An electronic book, or e-book, is a digital reproduction of a physical publication. The earliest example of books produced in an electronic format came in 1971 with Project Gutenberg, a free website dedicated to digitizing works of literature in the public domain. Corporations such as the Voyager Company soon followed with electronic books on CD-ROM. In 1998, the first handheld e-Readers, The Franklin Rocket eBook and the SoftBook, hit the public market. These allowed users to carry multiple books with them on one device for the first time.
Current e-Readers such as the Amazon Kindle, the Barnes & Noble Nook and the Sony Reader possess enough memory to house entire libraries, and they offer thousands of books in the public domain for free. The increasing popularity of e-Readers is attributed to lower prices and the convenience of carrying so many books on one system, as well as the ability to download books from online stores at any time. Newer readers also use special electronic paper displays that closely resemble book pages and are much easier on the eye than standard digital type. However, the high cost of the e-Readers themselves and continued debate over digital rights managements and whether or not a user "owns" or merely "borrows" the books are seen as drawbacks to owning an e-Reader. The fact that not all physical books are available in eBook format is also a concern. Despite this, Amazon announced in May 2011 that their eBooks sales exceeded their physical book sales for the first time. It remains to be seen whether or not digital books in general will eclipse the printed book market.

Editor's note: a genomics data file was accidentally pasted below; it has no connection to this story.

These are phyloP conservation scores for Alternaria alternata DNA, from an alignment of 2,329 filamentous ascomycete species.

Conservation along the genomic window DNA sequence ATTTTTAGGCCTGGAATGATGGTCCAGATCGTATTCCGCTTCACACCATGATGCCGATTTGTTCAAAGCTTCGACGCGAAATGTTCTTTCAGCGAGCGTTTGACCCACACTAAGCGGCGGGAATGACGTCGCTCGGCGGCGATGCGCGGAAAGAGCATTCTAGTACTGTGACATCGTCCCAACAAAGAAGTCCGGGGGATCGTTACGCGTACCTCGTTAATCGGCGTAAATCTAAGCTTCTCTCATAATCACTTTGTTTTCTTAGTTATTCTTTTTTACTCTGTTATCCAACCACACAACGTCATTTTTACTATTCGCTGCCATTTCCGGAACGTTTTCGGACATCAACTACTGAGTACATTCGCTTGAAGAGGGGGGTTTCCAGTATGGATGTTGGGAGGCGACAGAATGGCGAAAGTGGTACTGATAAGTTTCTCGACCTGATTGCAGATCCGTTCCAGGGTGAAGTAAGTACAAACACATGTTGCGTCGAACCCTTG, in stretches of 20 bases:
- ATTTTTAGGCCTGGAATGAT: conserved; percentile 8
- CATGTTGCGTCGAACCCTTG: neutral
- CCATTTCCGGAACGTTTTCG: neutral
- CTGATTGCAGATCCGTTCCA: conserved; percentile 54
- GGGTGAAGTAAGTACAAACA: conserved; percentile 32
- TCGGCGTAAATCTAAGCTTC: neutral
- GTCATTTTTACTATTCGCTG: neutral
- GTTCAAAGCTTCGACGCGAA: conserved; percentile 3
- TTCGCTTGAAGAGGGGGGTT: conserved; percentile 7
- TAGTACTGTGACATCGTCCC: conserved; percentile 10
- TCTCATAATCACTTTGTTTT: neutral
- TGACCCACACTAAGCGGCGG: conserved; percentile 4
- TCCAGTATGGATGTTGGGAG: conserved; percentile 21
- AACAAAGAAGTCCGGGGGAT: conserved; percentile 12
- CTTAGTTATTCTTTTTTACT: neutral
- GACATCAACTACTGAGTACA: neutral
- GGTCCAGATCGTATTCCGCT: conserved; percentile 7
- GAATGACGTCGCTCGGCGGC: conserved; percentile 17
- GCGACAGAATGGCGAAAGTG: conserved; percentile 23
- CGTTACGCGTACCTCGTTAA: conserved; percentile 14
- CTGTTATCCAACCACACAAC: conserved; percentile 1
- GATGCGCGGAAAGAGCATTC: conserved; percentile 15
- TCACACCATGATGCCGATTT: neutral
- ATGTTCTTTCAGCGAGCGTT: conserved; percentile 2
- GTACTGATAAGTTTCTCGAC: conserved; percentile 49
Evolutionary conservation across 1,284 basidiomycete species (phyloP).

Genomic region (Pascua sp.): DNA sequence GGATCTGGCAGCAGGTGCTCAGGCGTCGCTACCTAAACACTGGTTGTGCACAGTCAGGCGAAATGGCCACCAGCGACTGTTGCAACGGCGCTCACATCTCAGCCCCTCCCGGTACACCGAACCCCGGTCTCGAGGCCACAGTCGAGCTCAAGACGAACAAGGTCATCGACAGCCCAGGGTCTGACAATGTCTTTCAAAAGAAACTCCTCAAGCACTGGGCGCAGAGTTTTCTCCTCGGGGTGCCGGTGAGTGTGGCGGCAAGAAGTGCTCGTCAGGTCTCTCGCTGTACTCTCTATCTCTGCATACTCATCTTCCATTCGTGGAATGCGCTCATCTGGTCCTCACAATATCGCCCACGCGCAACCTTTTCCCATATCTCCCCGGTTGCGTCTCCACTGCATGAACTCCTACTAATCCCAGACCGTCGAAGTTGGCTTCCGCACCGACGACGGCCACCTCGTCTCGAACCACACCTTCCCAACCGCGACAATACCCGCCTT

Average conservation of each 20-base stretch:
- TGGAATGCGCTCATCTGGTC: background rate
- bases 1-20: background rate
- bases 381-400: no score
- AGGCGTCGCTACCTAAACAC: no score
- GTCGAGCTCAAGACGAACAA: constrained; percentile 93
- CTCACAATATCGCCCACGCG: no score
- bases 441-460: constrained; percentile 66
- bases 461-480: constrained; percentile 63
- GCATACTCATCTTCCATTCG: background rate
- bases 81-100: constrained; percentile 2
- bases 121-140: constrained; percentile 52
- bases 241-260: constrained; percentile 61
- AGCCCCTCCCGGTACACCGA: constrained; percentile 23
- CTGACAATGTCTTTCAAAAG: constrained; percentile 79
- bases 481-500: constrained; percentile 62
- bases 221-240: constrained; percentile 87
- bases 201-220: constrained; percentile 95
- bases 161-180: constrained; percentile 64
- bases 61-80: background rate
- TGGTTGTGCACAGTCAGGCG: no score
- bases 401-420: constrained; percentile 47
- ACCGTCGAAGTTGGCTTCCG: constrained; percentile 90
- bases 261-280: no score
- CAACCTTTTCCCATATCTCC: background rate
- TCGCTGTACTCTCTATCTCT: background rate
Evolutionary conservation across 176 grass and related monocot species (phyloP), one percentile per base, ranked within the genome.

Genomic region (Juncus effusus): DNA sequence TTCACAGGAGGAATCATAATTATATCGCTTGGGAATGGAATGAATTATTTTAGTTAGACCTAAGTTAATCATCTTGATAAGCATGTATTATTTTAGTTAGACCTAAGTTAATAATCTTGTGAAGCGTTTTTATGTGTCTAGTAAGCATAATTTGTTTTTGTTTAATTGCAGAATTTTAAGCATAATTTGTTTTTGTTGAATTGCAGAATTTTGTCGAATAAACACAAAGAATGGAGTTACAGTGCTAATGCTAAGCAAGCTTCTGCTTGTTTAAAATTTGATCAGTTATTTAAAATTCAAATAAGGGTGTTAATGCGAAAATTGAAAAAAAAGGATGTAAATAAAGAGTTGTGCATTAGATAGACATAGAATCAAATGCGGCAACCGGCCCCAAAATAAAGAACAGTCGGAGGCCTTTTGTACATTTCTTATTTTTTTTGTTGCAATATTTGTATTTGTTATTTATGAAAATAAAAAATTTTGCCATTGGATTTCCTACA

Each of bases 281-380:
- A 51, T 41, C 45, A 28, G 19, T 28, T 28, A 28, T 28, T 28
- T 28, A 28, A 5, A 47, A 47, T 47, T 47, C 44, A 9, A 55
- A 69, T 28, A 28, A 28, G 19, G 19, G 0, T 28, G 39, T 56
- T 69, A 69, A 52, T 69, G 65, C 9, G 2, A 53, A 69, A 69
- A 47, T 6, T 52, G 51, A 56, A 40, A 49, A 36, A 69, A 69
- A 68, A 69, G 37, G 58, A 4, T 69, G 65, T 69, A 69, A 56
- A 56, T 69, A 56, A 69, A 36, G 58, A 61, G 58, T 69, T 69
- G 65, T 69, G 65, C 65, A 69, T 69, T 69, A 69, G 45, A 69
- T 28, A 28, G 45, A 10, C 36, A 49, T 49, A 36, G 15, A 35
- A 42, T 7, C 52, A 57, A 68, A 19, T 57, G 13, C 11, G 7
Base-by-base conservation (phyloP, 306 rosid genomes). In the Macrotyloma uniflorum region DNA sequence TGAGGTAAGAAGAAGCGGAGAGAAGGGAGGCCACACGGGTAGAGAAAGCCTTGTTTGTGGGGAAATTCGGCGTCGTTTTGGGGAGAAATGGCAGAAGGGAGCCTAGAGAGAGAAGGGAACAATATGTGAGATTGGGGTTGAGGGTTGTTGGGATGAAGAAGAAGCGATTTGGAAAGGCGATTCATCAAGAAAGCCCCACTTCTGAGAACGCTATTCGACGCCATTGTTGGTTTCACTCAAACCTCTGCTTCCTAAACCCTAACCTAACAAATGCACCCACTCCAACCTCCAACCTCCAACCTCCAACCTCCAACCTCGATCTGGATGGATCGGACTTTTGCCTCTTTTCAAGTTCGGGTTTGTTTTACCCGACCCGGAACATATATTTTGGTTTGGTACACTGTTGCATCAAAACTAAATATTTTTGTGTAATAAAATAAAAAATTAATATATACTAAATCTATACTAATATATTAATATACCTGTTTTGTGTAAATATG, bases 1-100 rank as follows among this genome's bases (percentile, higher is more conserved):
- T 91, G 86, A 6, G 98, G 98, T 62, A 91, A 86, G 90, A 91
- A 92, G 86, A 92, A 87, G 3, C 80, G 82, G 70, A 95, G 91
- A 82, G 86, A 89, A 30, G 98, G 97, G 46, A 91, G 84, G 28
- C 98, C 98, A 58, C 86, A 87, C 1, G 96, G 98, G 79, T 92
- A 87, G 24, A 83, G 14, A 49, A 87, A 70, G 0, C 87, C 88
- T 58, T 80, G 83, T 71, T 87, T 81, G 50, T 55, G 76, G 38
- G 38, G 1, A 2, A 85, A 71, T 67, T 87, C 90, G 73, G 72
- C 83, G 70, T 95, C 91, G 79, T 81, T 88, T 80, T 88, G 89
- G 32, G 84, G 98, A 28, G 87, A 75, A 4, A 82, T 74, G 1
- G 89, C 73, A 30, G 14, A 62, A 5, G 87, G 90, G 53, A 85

This Franklin Rocket eBook is an excellent example of one of the first e-Readers commercially available.